The need to address climate change has become one of the biggest challenges of our time. In order to slow down global warning, we have to reduce greenhouse gas emissions and move towards a carbon-neutral economy. Energy efficiency will play a central role because two-thirds of emissions come from the production and use of energy. According to the International Energy Agency, the world would have used 12% more energy in 2016 had it not been for efficiency improvements since 2000 — equivalent to adding another EU in the global energy market. But there is much more that needs to be done at all stages of the energy supply chain, at the level of the producer, supplier, researcher, user and household consumer. At the Energy Efficiency Global Forum in Copenhagen, I will highlight how policy can help move things in the right direction and what we are doing in the EU now and in the future.
In the wake of our commitments under the Paris climate agreement, Europe is seeking to show leadership in the clean energy transition. On the international stage, the European Union will continue to be a major driving force for slowing down global warming and improving our carbon footprint. In order to do so we need to set a good example. As policy makers, our role is to set a medium to long-term path and to encourage as many synergies as possible in this transition and smooth out bottlenecks and other impediments to the process. In this sense, taking an EU-wide approach will already provide significant economies of scale and efficiency gains.
In order to set the stable regulatory framework that will facilitate the necessary public and, above all, private investment and thereby enable the EU to fulfil its climate commitments, the European Commission tabled the Clean Energy for All Europeans package in November 2016. Comprising eight different pieces of legislation, this package makes it clear that, alongside the integration of renewable energy sources into the mix, energy efficiency should be one of the major drivers towards a sustainable economy. That is why the Commission is promoting the energy efficiency first principle — the cheapest, cleanest and most secure form of energy is the one we do not use.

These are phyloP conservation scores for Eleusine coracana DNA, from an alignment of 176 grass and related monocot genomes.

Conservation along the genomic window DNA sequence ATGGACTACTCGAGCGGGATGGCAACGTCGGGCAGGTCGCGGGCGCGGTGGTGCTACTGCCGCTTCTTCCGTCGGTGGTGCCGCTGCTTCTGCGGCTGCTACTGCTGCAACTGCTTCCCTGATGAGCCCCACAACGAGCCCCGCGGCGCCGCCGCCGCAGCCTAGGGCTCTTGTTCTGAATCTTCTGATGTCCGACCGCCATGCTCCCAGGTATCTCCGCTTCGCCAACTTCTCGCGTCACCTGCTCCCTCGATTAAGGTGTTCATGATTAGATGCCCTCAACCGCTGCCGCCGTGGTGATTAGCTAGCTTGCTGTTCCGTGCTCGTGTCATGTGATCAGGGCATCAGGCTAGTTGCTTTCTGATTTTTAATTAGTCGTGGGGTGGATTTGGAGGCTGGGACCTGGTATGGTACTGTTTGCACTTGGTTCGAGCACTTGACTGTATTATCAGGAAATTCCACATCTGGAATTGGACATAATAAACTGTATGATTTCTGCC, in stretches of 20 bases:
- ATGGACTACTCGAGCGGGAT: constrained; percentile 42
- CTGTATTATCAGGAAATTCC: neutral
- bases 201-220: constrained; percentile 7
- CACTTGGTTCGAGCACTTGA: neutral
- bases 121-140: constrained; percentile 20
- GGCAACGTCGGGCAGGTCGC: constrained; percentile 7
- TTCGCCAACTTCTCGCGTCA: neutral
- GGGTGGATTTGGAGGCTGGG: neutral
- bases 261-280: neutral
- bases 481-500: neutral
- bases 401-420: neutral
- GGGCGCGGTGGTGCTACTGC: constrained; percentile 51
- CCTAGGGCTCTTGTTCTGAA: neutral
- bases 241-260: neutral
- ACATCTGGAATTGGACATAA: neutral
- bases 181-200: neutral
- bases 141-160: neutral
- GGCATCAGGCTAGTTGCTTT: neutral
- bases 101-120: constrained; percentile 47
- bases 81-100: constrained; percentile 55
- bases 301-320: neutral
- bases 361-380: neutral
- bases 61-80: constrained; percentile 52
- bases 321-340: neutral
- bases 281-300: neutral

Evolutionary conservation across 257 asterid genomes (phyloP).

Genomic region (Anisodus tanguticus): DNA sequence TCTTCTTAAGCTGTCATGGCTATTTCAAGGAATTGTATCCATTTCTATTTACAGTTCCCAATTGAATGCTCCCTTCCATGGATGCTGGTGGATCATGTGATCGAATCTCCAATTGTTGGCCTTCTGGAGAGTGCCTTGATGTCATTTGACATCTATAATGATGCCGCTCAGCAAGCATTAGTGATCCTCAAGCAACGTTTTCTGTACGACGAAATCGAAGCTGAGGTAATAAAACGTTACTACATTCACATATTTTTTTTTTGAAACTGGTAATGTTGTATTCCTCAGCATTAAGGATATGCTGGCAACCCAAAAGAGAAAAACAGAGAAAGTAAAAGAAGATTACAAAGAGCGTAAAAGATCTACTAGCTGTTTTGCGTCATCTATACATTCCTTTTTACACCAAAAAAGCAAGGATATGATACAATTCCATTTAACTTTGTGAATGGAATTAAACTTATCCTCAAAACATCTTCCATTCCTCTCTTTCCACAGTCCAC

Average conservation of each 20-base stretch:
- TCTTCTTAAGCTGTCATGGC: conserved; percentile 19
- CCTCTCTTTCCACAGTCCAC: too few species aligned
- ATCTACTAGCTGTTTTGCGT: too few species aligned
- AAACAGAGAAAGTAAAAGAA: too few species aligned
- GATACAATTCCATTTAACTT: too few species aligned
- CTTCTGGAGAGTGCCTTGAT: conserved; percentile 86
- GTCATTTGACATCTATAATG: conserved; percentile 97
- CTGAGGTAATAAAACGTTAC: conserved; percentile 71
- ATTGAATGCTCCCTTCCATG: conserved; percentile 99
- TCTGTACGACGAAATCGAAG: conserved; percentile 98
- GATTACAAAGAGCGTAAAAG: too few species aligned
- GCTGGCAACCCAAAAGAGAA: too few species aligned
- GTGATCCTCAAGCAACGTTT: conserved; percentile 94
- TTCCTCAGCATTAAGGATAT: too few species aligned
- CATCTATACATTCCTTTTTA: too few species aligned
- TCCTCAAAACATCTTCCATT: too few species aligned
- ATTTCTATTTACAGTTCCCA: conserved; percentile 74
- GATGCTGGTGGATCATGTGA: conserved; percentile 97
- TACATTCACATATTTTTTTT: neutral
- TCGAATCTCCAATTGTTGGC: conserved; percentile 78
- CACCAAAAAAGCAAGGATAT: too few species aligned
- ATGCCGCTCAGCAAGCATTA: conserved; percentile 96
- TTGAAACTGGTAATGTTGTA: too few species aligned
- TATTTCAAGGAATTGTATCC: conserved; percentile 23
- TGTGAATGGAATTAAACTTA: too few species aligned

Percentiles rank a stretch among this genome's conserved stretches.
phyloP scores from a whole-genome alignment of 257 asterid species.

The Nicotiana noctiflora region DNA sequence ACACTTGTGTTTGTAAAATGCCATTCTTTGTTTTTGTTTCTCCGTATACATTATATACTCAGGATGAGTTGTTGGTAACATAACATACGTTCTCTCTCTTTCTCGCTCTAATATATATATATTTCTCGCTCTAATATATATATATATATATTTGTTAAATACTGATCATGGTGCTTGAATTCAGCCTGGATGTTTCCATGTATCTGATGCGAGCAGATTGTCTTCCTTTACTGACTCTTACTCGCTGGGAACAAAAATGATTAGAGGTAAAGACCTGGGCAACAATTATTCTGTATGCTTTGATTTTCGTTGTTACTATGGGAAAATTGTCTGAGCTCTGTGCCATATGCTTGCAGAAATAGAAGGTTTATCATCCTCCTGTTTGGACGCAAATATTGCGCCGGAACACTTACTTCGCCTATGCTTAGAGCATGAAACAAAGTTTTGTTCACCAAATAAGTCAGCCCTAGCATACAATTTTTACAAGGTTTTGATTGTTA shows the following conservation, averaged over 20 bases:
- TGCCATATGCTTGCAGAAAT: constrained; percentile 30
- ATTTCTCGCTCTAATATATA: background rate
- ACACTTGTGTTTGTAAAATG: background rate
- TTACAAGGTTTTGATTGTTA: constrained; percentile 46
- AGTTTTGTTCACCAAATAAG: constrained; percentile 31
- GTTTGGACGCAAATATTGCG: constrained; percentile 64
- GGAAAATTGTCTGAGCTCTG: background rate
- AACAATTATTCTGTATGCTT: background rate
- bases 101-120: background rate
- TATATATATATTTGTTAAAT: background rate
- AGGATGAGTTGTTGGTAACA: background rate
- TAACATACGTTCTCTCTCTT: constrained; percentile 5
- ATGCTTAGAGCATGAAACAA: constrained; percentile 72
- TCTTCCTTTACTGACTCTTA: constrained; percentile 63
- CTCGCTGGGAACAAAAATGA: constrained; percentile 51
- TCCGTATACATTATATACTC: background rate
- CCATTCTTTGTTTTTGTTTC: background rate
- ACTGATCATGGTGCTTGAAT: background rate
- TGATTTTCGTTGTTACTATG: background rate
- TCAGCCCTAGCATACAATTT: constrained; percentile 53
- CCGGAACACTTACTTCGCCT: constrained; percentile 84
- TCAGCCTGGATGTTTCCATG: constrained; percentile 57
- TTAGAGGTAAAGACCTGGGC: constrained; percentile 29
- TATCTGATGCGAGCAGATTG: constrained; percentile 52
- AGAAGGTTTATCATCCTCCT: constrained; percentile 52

In the past ten years, the EU has already established a number of measures in this area, most notably the energy efficiency and the energy performance of buildings directives, as well as important rules on eco-design and energy labelling. These measures have contributed considerably to a reduction in EU energy consumption and helped consumers save energy and money. For example, new buildings now consume half of the energy they did in the 1980s and the benefits from eco-design and energy labelling policies can reach up to €500 of savings per household per year on energy bills.
We need to accelerate efforts, however. As part of the Clean Energy for All Europeans package, therefore, the Commission has launched new and ambitious energy efficiency measures. Building on the 2020 target of 20%, the aim is to set a binding energy efficiency target for 2030, as well as measures to improve the energy performance of products and buildings. We need a target that takes into account the remarkable pace of change in terms of new technologies and reduced costs through economies of scale. Indeed, as the negotiations on the revised EU energy efficiency directive enter the final stage, I believe that this rapid rate of change means that we can now reach the adequate level of ambition. This will bring further savings to consumers and will foster the development of energy efficiency technologies. And energy efficiency is an area where ambition pays off and where the costs are outweighed by the benefits in terms of GDP growth, increased employment, lower health-costs and a healthier environment, reinforced security of supply as well as reduced energy poverty.